At the Salon Professional Academy, where senior Jordan Short works as a receptionist, she is constantly surrounded by shelves full of name brand cosmetics. Pedicure massage chairs line an entire wall and there is an open, spacious floor for hair styling, cuts and dyeing. A dermatology skin bar resides on the floor as well. At 17 years old, Jordan is working among professional beauticians every day and is on her way to becoming a make-up artist herself. “I think the environment is good for her,” Jordan’s mother, Sherry Short said. Jordan’s inspiration to pursue a career in cosmetics came from several YouTube users that have created step-by-step makeup tutorial videos including Makeup Barbie and Makeup by MAC. “I’ve liked makeup ever since I was eight,

Jordan said. “I’m just good at it.” Jordan has also spent years of practicing makeup for dances, weddings and special events. She even did junior Jordan Galkowski’s makeup for prom. “The outcome was perfect.” Galkowski said. “I was honestly surprised at how good she was. Her skills are well beyond her years.” Although Jordan isn’t out on the floor doing makeup and hair like the academy students, being at the desk gives her the opportunity to make connections and experience working in a salon. Sherry is supportive and believes Jordan will go far with makeup in the future. “I think this job will make me better at what I do,” Jordan said. “I hope to learn more about the business. My ultimate goal is to move to New York for a work program at Makeup Forever Academy and then move to Chicago and find a job there.”


Senior Thomas Officer uses his Eagle Scout Project to revamp part of the school BY JESSIE DEFINE • @jessiedefine13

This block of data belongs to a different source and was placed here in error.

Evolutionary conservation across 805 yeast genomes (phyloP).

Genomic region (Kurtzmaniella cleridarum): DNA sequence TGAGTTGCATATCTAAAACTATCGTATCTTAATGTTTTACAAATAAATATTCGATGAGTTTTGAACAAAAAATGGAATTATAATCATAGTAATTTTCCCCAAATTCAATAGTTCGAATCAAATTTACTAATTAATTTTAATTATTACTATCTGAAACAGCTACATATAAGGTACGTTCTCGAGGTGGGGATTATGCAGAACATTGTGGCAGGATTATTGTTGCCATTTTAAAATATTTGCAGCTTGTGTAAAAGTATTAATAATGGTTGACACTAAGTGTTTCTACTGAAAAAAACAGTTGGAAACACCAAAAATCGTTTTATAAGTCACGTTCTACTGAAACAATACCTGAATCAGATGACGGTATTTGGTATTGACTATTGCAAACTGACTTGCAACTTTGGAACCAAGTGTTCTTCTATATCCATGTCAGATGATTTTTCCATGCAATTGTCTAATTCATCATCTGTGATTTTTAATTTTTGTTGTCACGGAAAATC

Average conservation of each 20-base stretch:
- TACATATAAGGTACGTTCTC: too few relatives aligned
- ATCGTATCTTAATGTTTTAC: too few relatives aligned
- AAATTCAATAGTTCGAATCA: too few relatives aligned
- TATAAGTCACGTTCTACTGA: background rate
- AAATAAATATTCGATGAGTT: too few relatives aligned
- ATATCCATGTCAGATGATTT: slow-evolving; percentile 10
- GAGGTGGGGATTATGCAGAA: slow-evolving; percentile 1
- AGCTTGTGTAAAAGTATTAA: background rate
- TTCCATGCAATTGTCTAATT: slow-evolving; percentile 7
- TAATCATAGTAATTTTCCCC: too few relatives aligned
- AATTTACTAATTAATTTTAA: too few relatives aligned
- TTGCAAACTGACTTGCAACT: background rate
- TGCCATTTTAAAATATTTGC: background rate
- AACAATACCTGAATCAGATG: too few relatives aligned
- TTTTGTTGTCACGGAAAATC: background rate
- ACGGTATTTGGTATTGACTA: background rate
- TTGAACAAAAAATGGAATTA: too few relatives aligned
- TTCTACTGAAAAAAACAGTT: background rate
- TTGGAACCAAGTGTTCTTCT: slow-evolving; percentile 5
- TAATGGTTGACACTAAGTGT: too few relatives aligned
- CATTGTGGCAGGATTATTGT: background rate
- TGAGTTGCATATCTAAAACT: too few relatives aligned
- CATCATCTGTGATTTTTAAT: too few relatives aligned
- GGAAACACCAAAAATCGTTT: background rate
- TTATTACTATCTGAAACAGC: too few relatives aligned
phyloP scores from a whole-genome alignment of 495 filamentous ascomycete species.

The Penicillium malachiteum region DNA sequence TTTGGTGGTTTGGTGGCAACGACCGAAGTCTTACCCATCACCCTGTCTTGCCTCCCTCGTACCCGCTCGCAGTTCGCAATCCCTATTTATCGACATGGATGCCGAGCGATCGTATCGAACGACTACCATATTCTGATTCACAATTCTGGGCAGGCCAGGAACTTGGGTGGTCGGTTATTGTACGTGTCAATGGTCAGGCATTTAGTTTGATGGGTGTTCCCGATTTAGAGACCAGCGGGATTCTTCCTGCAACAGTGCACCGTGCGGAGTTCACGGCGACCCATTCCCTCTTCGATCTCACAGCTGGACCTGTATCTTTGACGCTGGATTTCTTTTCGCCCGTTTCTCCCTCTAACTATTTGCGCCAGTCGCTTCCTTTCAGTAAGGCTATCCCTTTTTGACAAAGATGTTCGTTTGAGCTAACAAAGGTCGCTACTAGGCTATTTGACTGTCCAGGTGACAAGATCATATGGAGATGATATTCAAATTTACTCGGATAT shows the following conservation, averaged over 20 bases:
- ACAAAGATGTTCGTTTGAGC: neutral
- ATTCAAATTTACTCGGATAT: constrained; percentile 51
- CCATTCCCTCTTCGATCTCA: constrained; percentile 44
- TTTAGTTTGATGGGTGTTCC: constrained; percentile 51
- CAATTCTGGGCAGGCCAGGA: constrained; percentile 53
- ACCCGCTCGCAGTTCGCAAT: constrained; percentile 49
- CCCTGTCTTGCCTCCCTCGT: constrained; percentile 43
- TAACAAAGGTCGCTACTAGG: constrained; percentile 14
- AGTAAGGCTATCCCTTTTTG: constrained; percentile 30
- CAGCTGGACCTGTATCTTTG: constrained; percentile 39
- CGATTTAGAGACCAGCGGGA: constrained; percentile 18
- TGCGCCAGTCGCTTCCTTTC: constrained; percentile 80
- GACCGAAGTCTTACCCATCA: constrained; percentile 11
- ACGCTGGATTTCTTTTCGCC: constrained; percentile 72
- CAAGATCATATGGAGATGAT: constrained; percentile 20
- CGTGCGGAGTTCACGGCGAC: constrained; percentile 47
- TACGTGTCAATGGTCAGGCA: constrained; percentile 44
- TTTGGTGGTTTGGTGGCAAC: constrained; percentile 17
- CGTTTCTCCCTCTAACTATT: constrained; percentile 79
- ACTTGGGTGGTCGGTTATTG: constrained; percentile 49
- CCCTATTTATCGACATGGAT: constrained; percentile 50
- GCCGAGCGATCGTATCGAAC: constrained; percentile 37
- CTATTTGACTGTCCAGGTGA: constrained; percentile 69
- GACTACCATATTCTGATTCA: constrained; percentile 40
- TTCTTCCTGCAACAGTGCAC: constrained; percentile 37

Many students find it hard to not notice the FHN Rock Mural in the stadium, near the pole-vaulting pit. What most students don’t realize is that it was an Eagle Scout Project. Senior Thomas Officer is in the process of getting his Eagle. One part of the process is a project; his was the rebuilding of the FHN Rock Mural. “I wanted to do a project that was a bit out of the norm,” Thomas said. “Something that isn’t usually done and something that was unique. When my mom suggested to me that I might be able to replace the previous Rock Mural there, it was the perfect solution.” Thomas began building his project over fall break, but before he could start it, there was a long process he had to go through. There is a resource book that walks the scout through the entire process, from planning, approving, completing and reviewing. The project design must be approved again at its completion. On Dec. 8, Thomas earned his Eagle Scout Badge, but the process of getting there wasn’t quick. “Working with others can sometimes be a challenge,” Thomas said. “However, my experience in scouting has well prepared me for projects like this one. I was able to lead the project with minimal issues. If anything, I have further refined my leadership and planning skills.” This project symbolizes the importance of being an eagle scout and marks a very important time in Thomas’ life. “Having my Eagle means to me that I accomplished a lot,” Thomas said. “It is symbolic of all the hours put in it, all the accomplishments I have made, and all the people I have met. This award summarizes everything that I have done in scouting.” Being an Eagle Scout has always been a goal of Thomas’, he really enjoyed it. To Thomas becoming an Eagle Scout is the accomplishment and recognition for achieving that goal. People who know Thomas well can tell how much this means to him. “Over the time put in, I have grown and developed more as a person and as a leader.” Officer said. “I have learned many life lessons that I will take with me after high school, and much more.”